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Grill

Finally, summer is here! Hopefully we all have, or make, the time to relax a little, enjoy the outdoors and cook on the grill most of the time, meaning no stove to clean after cooking. Just a little wire brushing before cooking and a light wipe after, followed by an oil-drenched paper towel to coat the grill so food won't stick. All of which takes about two minutes to accomplish.

Grill cooking, to me, is much easier without filling your house with smells from frying or oven drippings. To me, it's fun rather than work, as I make it as simple as possible by following a routine and setting the timer to indicate when something has to be turned over, followed by resetting the timer until dinner is cooked.

Many foods we prepare in the summer require nothing more than turning the meat, foul or seafood over when one side is done. Then you can either combine it with a grill-cooked baked potato or corn still in the husk, or for this month's recipe, lay it on top of a healthy salad base.

As I frequently do, this month's selection is in keeping with my roots: Tuscan chicken salad, which gives you an easy dinner with little preparation, healthy food to keep it light, and little cleanup. My kind of cooking!

Salute and buon appetito!

Tuscan chicken salad

• 1 6-ounce boneless skinless chicken breasts

• 2 tablespoons oil for chicken and grill

• 1 handful of mixed greens

• 2 ounces Italian dressing

• 3 or 4 asparagus spears, blanched

• 1 tomato, diced

• 1 red pepper, diced

• 1 yellow pepper, diced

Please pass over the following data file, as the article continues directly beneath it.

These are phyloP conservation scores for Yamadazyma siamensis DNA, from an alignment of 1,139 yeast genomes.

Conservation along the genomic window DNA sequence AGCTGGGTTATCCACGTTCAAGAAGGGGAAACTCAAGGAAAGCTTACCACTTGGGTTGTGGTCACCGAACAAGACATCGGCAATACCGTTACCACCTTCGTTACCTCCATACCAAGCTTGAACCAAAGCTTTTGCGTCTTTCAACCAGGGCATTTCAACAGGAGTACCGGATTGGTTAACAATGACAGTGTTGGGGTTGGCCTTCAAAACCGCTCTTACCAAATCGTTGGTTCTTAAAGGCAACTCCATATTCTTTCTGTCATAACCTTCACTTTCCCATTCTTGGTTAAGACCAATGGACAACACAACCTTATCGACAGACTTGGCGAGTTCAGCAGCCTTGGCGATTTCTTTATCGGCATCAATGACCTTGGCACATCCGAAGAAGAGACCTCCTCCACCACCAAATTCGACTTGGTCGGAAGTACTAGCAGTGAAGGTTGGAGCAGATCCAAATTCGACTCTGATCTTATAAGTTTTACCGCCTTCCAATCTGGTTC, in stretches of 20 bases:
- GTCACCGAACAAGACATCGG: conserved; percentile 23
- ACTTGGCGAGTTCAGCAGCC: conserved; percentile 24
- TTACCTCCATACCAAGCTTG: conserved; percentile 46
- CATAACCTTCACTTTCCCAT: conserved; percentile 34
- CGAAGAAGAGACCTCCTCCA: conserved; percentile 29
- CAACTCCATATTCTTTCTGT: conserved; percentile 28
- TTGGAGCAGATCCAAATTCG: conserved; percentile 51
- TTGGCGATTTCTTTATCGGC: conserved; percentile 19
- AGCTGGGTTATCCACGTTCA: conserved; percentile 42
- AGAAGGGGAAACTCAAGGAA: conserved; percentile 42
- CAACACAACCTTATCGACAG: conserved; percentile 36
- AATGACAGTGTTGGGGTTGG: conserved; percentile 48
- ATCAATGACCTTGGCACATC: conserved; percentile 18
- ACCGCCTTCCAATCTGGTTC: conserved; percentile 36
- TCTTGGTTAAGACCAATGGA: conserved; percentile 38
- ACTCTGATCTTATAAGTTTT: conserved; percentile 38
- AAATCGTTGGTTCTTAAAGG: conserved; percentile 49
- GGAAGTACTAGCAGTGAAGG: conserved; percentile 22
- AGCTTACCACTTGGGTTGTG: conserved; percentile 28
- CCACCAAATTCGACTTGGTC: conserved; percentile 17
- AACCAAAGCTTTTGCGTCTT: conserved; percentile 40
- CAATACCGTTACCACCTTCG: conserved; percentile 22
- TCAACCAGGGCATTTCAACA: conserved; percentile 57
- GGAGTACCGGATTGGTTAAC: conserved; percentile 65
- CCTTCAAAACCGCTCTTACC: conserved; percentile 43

• 1 ounce Parmesan cheese, shredded or shaved

Wash and all veggies. Clean grill with wire brush and wipe clean with a dry paper towel, followed by a few wipes with a clean paper towel dipped in oil of your choice.

Brush chicken breast with oil on both sides, or brush cooked side when it is turned. Grill each side of chicken until golden brown and after turning. It depends on the thickness, but normally cook over medium heat for about maybe three to five minutes per side, until cooked with no raw chicken left in center. (If using a meat thermometer, internal cooking temperature must reach a minimum of 165 degrees.)

I usually combine romaine, escarole and endive for my salad mix, tossed with dressing. Then arrange it in the center of your serving plate. This recipe is for one serving, but you can expand it by using one 4- to 6-ounce breast per person, and adjusting the balance of ingredients accordingly.

You can buy Italian dressing or make your own: 2/3 olive oil, 1/3 red wine vinegar plus a pinch each of Italian dried herbs, such as oregano, basil, thyme, rosemary and sage.

When done, slice the grilled chicken breast on a bias and place it on top of the gourmet greens. Place the asparagus spears on top of the greens. Sprinkle with the diced tomato, red and yellow peppers and shredded Parmesan cheese.

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Bob Leonardi was born and raised in Weedsport, but spent summers on Owasco Lake in Auburn. After graduating from St. Lawrence University, where he cooked for other students to earn extra money, he moved to Florida and started a fine wine and gourmet food store. In a matter of a few years he added a restaurant, upscale catering and event planning to his business, which he ran in Fort Lauderdale for 15 years. He bought and restored Green Shutters restaurant in 1999, running it for 12 years. He now writes for a society newspaper as a restaurant critic in Florida and has written his column for The Citizen since 2005. He continues his catering and event planning business while living in Boca Raton with his wife, Veronica, and son Geoffrey during the winter months. He can be reached by contacting The Citizen or via email at raleonardi@roadrunner.com.

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